The Little Boar's Head Historic District illustrates a range of styles of the nineteenth and early-twentieth centuries and includes examples of the Federal, Greek Revival, Second Empire, Gothic Revival, Stick style, Queen Anne, Shingle, Colonial Revival, Classical Revival and Craftsman Bungalow. Beginning in the late-19th century, many of the buildings were architect-designed, by prominent Massachusetts practitioners as well as nationally-known architects such as Shepley, Rutan and Coolidge of Chicago. The buildings were constructed by skilled local contractors including builder Warren Moulton.
At least seven buildings were moved to new sites, still within the Little Boar's Head Historic District, in the nineteenth and early-20th century. Several other buildings were moved out of town altogether during the same period (Pierce House, Post Office) The evolution of the Little Boar's Head Historic District has also included the demolition of several local landmarks by their owners including Bachelder's Hotel in 1929, the Governor Alvan Fuller House in 1961, and the Vaux-Ingersoll House in 1964. Several bathhouses which stood for more than a hundred years were destroyed in the great winter storm of 1978 which also pushed Fish House #6 into the road. Fortunately, like the other fishhouses, it was reinforced with braces and made to float like a boat; it was later moved back into place. In 1989, the former Garden House was relocated to a new site, a short distance from its original location on the Bell Cottage property.
Aside from the changes in physical location described above, alterations to buildings in the Little Boar's Head Historic District have been minimal. As has been mentioned, few buildings have been sheathed in artificial sidings although changes to windows are more widespread. Within the district there are approximately ten houses that are non-contributing due to their recent date of construction and one which is considered non-contributing due to its degree of alteration.
The Little Boar's Head Historic District is significant as a unique and well-preserved example of a New Hampshire summer colony which, beginning in the mid 19th century, evolved from a farming and fishing community, to one dominated by summer tourism. Attracted by word of mouth and by published accounts, residents, many of whom were industrialists and politicians, came to the unspoiled seacoast from locations across the country including Chicago, Cincinnati, Pennsylvania, as well as nearby points such as Lawrence, Boston, Haverhill and Lowell, Massachusetts and Exeter, New Hampshire. The summer residents included both those who made long-term commitments to the area and erected impressive summer cottages as well as those who rented accommodations at either Bachelder's Hotel or various rental cottages and boarding houses. The period of significance for the Little Boar's Head Historic District is c.1800 -1949, reflecting the dates of the earliest settlement in the area and the fifty-year cutoff of the National Register of Historic Places. Despite incremental changes to individual resources, the Little Boar's Head Historic District taken as a whole possesses considerable integrity of location, design, setting, materials, workmanship, feeling and association.
The Little Boar's Head Historic District is also significant for its range of early-19th to mid-20th century structures, providing information about the architecture of a small village center as it evolved from a small farming and fishing center into a prosperous summer colony. The buildings of the Little Boar's Head Historic District range from the modest fishhouses constructed for storage by local fishermen to the elaborate "summer cottages" erected by the summer residents in the late-19th and early-20th centuries. Structures in the Little Boar's Head Historic District comprise a cross section of architectural styles from the early-19th to the early-20th century and display the influence of the Greek Revival, Gothic Revival, Second Empire, Italianate, Stick Style, Queen Anne, Shingle, Colonial Revival, Craftsman and other eclectic variations of the early 20th century. These buildings include works by nationally and regionally prominent architects including the firm of Shepley, Rutan and Coolidge; Stickney and Austin, Perkins and Bancroft, C.W. Damon, Wales and Holt, George Moore and William Rantoul. The Little Boar's Head Historic District is also includes a significant landscape, Fuller Gardens, which incorporates designs by the Olmsted Brothers of Brookline, Massachusetts.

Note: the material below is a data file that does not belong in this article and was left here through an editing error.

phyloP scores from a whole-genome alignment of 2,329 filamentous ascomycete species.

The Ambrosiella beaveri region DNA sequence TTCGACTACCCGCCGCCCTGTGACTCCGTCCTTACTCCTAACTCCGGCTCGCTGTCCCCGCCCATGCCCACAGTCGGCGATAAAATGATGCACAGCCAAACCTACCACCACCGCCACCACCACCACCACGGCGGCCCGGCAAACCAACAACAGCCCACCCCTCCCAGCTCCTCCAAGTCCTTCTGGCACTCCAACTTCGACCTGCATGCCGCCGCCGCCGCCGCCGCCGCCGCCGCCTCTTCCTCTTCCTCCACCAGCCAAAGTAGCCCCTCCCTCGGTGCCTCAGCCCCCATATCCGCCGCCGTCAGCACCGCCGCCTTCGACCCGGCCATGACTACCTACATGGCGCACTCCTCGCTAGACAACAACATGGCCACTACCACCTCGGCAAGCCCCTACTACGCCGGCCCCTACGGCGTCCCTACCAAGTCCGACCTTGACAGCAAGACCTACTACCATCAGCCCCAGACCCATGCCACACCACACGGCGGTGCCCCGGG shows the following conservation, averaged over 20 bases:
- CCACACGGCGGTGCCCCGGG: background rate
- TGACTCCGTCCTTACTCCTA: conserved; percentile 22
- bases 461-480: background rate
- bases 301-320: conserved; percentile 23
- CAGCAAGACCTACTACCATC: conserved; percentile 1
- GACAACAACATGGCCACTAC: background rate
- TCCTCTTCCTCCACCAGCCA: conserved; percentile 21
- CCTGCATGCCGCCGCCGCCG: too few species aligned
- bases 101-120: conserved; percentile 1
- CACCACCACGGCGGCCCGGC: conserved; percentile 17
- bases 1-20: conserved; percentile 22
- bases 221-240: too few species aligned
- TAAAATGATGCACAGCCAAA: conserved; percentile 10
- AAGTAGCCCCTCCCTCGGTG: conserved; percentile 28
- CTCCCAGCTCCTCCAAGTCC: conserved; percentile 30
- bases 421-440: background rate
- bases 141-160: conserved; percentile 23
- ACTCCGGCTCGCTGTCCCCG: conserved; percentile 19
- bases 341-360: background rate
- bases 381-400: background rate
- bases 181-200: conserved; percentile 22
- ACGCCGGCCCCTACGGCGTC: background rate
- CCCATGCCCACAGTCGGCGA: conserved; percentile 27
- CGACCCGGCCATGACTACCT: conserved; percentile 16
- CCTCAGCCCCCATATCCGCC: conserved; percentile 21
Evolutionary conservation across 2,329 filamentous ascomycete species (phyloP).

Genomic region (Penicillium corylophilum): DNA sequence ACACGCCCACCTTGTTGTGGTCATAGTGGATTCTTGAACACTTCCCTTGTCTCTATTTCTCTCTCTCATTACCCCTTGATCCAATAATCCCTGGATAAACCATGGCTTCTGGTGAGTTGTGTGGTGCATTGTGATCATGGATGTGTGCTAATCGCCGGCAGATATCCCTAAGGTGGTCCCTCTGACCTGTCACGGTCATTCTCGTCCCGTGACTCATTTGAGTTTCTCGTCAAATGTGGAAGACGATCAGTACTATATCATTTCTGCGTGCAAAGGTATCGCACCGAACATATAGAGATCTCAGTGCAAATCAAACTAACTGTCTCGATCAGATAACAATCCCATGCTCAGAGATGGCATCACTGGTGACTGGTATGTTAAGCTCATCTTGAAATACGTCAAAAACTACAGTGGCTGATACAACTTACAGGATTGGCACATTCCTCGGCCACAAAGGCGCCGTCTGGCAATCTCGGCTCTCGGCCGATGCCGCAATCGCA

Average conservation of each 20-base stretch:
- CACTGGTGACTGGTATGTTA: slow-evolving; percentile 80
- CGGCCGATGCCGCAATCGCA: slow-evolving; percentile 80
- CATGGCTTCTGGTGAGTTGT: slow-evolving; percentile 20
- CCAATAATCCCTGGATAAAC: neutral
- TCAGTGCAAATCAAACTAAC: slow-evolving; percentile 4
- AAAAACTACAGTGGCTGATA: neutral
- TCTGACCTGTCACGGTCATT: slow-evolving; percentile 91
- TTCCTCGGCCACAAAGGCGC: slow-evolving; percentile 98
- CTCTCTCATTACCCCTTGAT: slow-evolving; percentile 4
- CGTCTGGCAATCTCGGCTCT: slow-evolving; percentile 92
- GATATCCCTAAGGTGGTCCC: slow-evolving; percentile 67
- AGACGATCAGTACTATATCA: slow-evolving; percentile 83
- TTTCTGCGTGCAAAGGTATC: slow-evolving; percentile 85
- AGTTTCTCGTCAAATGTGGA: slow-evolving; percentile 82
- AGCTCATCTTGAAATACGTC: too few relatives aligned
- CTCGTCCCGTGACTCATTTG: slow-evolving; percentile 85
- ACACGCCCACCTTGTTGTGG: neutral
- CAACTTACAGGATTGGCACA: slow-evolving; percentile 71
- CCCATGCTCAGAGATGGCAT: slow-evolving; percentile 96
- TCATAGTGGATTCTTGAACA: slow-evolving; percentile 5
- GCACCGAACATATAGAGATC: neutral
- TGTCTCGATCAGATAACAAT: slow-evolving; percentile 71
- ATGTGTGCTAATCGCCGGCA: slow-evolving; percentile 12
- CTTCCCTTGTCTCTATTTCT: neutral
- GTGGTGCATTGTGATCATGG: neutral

What is now the town of North Hampton was, from 1638 until 1742, part of the town of Hampton and referred to as the "North Division." During the 1600s a number of towns including Kingston, East Kingston, Hampton Falls, Kensington and Seabrook broke away from Hampton, leaving only the North Division along the northern frontier unsettled. The earliest settlement in the North Division occurred in 1675 when Isaac Marston settled in the southernmost part of the North Division, along the highway which was already in existence, connecting Portsmouth's Piscataqua settlement and the Massachusetts Bay Colony in Boston. The road, then known as the Country Road, is today's Post Road or Rt. 1. Early settlement was concentrated just north of this garrison in what would become the first center of activity, known as North Hill. In 1742 the North Hill Parish of Hampton became the town of North Hampton. In addition to the North Hill section, the town included small settlements at the eastern part of the North Division — at Little River and Little Boar's Head, which had developed in proximity to saw mills and grist mills on Little River. Much later, in 1905, the New Hampshire legislature established the Little Boar's Head District, a village district in the Town of North Hampton. When the Little Boar's Head Village District was formed in 1905 in order to provide water, there were fourteen legal voters in the district — Albert, Ambrose and James Bachelder; George Boynton; Emmons, William, Harvey and Otis Brown; David Evans; William Jaques, Robert, Walter and Percy Locke and Andrew Littlefield. Predating the creation of the village district, the Little Boar's Head Improvement Society (in existence from 1886 until 1925) was formed in response to concerns with sidewalks.